Bayer Leverkusen have been quick to promote young talent in the recent past and teenager Kai Havertz is the latest to come off the production line. After becoming the club’s youngest-ever Bundesliga player in October, he soon broke into the starting line-up and appeared twice in the UEFA Champions League as well as aiding the Werkself’s UEFA Youth League bid.
Name: Kai Havertz
Club: Bayer Leverkusen
Debut: 15 October 2016 v Werder Bremen
Born: 11 June 1999
Preferred foot: left
They say …
“He’s a proper player for us, despite being only 17. We gave him some playing time to see what effect this had on him. It quickly became evident that playing in front of a full stadium doesn’t faze him. He’s an excellent footballer with good technique, speed, strength in one-on-one situations and even a decent aerial game. Those kind of players are a huge joy to me.”
Leverkusen coach Roger Schmidt
“We are happy that Kai Havertz is the next home-grown player to make a long-term commitment to the club. It underlines our ambition to bring more and more talented youngsters through to the first team. If his development continues at this pace then he will a brilliant addition to our squad.”
Sporting director Rudi Völler commenting on Havertz signing a professional contract in August
Aachen-born Havertz grew up near the Dutch border, getting his first taste of club football at Alemannia Mariadorf. In 2008 his talent was discovered by former Bundesliga outfit Alemannia Aachen, who managed to keep him for two years. At 11, though, Havertz joined Leverkusen and four years later he was part of Germany’s Under-16 side.
He was invited to Leverkusen’s senior pre-season training camp last summer and took full advantage of his chance, bypassing U19 level altogether. Come the autumn, Roger Schmidt used Havertz in 12 competitive matches, three of those appearances lasting the full 90 minutes.
Playing style …
At youth level, Havertz excelled as the main strategist in central midfield. However, when playing for the seniors, he has mainly been utilised as a wide midfielder and demonstrated a fine understanding of the game. It will be interesting to see if this 17-year-old can hold his own amid big internal competition for central midfield spots, or whether his flexibility will mean he fits in elsewhere.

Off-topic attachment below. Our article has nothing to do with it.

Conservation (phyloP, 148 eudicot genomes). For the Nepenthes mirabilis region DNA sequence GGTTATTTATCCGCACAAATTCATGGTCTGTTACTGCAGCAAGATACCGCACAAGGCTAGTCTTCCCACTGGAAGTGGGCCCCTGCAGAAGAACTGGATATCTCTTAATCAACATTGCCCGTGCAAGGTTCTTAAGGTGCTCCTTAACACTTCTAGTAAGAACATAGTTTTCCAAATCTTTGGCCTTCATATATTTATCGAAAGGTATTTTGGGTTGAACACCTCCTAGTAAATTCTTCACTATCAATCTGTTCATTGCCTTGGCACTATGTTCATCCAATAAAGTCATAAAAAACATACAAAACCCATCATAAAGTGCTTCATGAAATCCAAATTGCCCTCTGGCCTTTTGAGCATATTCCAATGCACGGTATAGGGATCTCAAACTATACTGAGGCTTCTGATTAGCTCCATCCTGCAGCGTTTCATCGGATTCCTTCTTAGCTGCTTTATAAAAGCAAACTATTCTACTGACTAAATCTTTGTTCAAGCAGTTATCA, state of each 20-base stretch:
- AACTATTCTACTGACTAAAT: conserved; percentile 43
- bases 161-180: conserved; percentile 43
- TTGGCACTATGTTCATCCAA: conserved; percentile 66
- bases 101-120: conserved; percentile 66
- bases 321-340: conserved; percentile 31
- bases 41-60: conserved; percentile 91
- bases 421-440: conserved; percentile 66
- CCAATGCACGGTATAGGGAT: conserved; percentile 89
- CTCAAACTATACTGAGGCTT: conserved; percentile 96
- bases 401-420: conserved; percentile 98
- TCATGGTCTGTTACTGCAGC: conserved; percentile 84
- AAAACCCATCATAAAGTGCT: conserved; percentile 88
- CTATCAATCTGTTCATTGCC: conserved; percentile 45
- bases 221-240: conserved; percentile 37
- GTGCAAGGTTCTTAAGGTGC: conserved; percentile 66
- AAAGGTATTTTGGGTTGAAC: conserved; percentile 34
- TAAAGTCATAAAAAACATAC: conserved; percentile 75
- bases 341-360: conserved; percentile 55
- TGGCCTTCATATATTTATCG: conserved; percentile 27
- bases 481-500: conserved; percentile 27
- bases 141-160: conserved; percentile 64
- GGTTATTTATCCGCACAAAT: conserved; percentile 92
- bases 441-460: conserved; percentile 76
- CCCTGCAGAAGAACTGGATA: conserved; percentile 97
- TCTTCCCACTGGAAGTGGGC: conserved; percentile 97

Shades of …
Havertz is no specialist like Leverkusen’s speedy winger Karim Bellarabi or creative mastermind Hakan Çalhanoğlu. Instead, he is a superbly educated midfield tactician with qualities at both ends of the pitch. Michael Ballack had a similar box-to-box style which was once of tremendous value to Bayer.
Eureka moment …
It’s the overall impression of several weeks which makes you sit up and take note. Havertz was 17 years and 126 days old when he became Leverkusen’s youngest ever Bundesliga player. Several fine displays in the league followed and he delivered a remarkably mature showing during Leverkusen’s victory over Tottenham Hotspur at Wembley in November.
Best-case scenario …
In the next few months, Havertz must deal with the balancing act of finishing his high-school education and training with Schmidt’s team. Also, key player Bellarabi returns from injury and regular starts on the right side cannot be taken for granted either.
Nevertheless, it is hard to imagine Schmidt regarding this raw diamond as a mere stop-gap. Time is on the teenager’s side, but if he continues to use the fast lane, perhaps he could make Germany’s squad for the 2017 UEFA European U21 Championship in Poland, having helped his country to last year’s U17 semis. After all, Benjamin Henrichs’s meteoric rise all the way to a full Germany debut is an example of how rapidly a Leverkusen youngster can reach the top.
He says …
“Inside I am certainly a bit nervous still, but that’s just part of what’s happening at the moment. During training I see how much potential I still have to realise.”
Havertz following his first outings for Bayer
“Mesut Özil is my role model. I think our playing styles are similar and that’s why I am trying to learn as much from his game as I can.”
Havertz in an interview on dfb.de